Our new friends waved us off as we left Cadiz, they were surprised we were going so soon. With slight trepidation we headed south across the Strait of Gibraltar to a new country, a new continent: Africa.
The wind direction was perfect for Caramor and she took off. It also enabled us to stay out wide of the point and therefore miss the worst of the shipping lanes. We listened on Channel 16 of the VHF radio to 'the clash of the titans' as hundreds of cargo ships try to squeeze through the Strait at the same time. The lingua franca may be English but the accents are from all over the world with one thing in common; no one is prepared to give an inch to avoid a collision and yet somehow they pass through.
"This is Radio Gibraltar, you are now in British territorial waters, please state your intentions." came a voice in perfect BBC English - how quaint!
Our ship's log reads: "20:25 can see Cape Trafalgar behind and Cape Spartel (Africa) off the port bow!"
Night descended. Big ships are always a worry but they are well lit, it was the Moroccan fishing boats we were concerned about. Franco spotted red flashing lights which turned out to be some sort of platform, maybe for gas? they were neither marked on the charts nor in the pilot.
3am, my shift, more red flashing lights, I watched them carefully as we drew near, suddenly I realised they were less than a hundred metres from the boat, rather than the mile I had thought. Our powerful torch revealed a fishing net, luckily Caramor passed on the right side. We must have been at least 30NM out at sea.
The wind died at 4am and we motored. We could just make out the Moroccan coastline in the distance.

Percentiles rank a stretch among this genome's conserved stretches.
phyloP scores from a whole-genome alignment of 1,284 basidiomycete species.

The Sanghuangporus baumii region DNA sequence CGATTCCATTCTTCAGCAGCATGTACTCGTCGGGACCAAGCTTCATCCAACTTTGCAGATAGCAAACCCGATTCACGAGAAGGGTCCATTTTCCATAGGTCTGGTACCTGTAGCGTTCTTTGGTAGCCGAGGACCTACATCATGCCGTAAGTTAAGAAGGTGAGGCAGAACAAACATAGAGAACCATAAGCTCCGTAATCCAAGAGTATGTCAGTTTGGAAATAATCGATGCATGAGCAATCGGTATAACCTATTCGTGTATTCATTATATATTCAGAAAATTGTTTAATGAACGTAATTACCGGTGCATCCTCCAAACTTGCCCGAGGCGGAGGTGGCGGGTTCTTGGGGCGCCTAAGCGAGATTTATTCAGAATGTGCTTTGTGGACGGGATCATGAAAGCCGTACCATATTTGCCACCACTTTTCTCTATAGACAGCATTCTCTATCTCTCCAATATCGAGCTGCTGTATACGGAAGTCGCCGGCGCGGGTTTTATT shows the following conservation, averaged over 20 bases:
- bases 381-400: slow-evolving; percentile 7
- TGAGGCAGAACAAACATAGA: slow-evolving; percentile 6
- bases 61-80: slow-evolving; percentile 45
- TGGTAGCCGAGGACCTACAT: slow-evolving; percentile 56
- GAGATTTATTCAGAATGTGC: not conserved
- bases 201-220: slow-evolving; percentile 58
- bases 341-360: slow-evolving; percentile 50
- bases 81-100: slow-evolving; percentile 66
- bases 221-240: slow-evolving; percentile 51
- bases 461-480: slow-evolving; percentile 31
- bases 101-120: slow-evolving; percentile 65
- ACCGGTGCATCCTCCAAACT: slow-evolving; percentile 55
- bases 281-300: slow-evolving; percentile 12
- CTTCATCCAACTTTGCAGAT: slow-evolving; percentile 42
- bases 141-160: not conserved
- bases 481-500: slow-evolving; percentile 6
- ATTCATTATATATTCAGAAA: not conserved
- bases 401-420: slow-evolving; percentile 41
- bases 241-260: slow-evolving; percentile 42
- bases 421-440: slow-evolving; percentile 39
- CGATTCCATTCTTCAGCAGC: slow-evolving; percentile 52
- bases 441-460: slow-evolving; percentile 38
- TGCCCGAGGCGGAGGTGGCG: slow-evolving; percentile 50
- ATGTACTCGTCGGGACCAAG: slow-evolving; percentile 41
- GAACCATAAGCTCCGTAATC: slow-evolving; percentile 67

The wind picked up again early afternoon and we were able to sail the rest of the way to the entrance to the Bouregreg river between Salé and Rabat.
We have often joked that if Caramor is called up on VHF we may actually fail to understand the accent. Not such a joke afterall as we struggled to comprehend the Moroccan coastwatch station calling to check whether we were friend or foe. We must have passed the test because an escort launch was waiting for us on the Bouregreg bar to escort us up river. My orders were 'no less than 3m under the keel' but as the launch guided us into the unmarked channel, the depth reduced to 0.8m.
A Moroccan feast of the senses, Rabat medina (fortified town) to starboard, the multi-coloured old town of Salé (infamous for piracy) to port, a narrow river with hundreds of young men swimming everywhere including across our bows (despite the threats issued by our escort), fishing boats entering and leaving, rowing ferries crossing between the two cities, in one word: chaos! We wanted to slow down and take it all in; the colours, the sounds, the smells but we had to keep motoring to keep up our speed against the ebb.
Once tied up to the arrival pontoon, Franco went off to fill in the multitude of forms in quintuplet, I was politely told that as a women I wouldn't be needed.
On Sunday we explored Salé medina and wandered for hours through the souk, a maize of narrow streets where we bought a kilo of onions for 3 Dirhams (14DH = 1£) and a grilled sardine 'sandwich'. We also sampled the best of French pâtisserie.
In the evening we set off in search of a 'tagine'. We found roast chicken, pizza, pasta, but no tagine. We returned to one of the posh restaurants near the marina which some French yachties had recommended - no tagine, instead excellent French fare. As I was finishing off my desert of 'Nougat glacé' I realised I had been using my left hand (a definite faux-pas in many countries). I swopped to my less dextrous Right and was struggling to clean up my plate (well that's my excuse, and I'm sticking to it). The waiter rushed over, "you clearly like our nougat, it is excellent indeed, you must have more", he dashed off and came back with a second helping and two spoons!
Our friend Cordelia will be arriving in a few hours' time and tomorrow we will set off for the M'Goun area of the High Atlas for a week's trekking.